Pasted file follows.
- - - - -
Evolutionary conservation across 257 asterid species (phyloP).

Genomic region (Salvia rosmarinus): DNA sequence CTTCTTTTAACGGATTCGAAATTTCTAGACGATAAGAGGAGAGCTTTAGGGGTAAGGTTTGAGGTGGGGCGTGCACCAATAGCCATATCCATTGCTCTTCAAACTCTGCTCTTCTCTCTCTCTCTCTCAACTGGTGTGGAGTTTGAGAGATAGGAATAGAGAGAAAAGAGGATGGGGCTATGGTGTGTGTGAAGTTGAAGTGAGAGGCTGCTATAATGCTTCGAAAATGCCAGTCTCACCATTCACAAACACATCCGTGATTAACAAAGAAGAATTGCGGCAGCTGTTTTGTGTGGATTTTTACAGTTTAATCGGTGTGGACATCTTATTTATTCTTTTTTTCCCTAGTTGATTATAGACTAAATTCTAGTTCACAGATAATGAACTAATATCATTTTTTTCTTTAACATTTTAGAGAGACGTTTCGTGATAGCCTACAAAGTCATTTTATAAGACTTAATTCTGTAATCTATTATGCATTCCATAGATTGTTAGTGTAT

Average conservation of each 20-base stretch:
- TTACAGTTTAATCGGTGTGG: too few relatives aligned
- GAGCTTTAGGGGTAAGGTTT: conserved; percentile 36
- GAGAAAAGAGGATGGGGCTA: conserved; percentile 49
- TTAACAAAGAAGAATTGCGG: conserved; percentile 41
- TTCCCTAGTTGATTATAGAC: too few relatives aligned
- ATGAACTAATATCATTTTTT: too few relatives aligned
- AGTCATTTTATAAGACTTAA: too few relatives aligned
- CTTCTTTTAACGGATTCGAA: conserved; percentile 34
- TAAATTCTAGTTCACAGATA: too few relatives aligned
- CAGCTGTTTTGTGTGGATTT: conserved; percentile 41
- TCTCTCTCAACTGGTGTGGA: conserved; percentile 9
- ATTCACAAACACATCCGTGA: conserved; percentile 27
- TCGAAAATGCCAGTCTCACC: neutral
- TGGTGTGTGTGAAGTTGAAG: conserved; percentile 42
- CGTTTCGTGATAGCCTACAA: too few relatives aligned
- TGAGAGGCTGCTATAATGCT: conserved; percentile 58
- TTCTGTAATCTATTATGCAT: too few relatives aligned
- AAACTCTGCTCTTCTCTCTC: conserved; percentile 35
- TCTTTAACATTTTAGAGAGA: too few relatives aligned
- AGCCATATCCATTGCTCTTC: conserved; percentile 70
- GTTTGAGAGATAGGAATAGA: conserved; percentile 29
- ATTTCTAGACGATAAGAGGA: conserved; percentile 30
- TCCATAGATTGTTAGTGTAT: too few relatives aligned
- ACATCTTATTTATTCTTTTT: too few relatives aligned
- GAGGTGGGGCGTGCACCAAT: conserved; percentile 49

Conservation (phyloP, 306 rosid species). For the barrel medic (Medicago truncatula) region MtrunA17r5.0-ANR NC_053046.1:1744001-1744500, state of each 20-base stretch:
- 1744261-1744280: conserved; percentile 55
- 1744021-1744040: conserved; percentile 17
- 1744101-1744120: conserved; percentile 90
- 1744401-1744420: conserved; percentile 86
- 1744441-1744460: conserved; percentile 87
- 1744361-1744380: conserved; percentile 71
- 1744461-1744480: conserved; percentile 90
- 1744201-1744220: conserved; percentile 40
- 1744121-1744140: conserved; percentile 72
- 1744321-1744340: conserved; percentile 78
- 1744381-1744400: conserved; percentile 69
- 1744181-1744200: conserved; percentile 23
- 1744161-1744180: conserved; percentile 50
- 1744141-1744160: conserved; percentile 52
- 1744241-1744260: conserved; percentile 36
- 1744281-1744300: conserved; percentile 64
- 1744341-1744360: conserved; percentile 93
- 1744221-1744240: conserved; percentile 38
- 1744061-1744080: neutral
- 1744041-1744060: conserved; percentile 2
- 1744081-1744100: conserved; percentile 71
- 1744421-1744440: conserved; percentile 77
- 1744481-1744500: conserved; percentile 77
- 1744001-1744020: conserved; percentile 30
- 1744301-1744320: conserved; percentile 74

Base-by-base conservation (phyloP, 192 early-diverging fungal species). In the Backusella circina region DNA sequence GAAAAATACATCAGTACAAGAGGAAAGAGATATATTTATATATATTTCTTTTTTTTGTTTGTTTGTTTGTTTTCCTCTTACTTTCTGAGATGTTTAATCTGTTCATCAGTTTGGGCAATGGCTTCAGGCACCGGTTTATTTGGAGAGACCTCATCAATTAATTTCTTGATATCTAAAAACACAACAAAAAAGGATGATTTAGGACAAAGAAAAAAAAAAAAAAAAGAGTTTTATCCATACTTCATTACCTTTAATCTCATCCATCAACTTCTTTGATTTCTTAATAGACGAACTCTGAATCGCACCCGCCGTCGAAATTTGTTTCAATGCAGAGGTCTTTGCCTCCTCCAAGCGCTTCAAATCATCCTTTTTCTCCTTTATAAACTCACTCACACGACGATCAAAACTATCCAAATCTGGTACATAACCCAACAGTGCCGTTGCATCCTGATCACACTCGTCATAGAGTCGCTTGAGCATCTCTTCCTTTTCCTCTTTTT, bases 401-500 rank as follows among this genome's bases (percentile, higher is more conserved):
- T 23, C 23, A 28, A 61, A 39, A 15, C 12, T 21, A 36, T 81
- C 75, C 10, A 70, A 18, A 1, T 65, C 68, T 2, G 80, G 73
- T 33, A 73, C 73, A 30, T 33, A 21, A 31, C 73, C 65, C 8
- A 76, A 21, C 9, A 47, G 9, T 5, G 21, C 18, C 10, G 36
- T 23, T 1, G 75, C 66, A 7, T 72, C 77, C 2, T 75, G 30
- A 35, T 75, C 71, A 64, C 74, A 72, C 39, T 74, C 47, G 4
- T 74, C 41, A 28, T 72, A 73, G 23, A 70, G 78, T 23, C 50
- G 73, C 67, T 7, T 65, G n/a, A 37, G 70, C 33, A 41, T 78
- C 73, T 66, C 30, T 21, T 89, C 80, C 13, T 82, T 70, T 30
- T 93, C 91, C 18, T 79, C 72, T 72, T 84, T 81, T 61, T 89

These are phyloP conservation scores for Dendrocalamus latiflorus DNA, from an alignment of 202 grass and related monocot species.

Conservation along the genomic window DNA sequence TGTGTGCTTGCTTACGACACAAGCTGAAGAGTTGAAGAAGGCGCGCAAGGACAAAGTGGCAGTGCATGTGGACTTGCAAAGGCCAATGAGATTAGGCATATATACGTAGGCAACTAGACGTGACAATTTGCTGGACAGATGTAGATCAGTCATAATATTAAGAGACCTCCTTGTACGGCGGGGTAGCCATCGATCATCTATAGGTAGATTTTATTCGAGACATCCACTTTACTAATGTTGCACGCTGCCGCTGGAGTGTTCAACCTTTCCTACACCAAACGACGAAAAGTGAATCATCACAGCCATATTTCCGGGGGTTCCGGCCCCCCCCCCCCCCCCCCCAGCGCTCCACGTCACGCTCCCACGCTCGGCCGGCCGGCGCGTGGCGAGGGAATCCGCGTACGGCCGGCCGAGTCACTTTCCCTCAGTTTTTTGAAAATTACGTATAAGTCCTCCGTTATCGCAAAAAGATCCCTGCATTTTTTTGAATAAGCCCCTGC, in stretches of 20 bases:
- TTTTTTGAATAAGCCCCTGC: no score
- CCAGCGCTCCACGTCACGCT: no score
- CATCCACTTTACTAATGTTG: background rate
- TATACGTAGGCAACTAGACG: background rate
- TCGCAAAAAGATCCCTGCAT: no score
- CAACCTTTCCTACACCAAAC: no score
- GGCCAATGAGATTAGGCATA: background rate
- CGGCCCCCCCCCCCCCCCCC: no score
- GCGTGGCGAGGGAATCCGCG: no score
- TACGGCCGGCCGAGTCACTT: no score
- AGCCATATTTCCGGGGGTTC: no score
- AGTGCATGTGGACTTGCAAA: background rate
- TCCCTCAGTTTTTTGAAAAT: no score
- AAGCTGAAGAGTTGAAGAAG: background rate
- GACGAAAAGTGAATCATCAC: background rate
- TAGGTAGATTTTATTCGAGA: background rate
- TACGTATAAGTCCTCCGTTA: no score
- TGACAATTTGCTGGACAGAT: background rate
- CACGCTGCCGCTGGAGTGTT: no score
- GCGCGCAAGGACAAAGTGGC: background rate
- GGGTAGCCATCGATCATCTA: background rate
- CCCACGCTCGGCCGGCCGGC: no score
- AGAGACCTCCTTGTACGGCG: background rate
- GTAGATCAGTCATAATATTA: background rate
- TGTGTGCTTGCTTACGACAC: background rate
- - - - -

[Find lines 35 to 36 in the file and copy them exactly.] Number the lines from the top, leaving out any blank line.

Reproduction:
- 1744361-1744380: conserved; percentile 71
- 1744461-1744480: conserved; percentile 90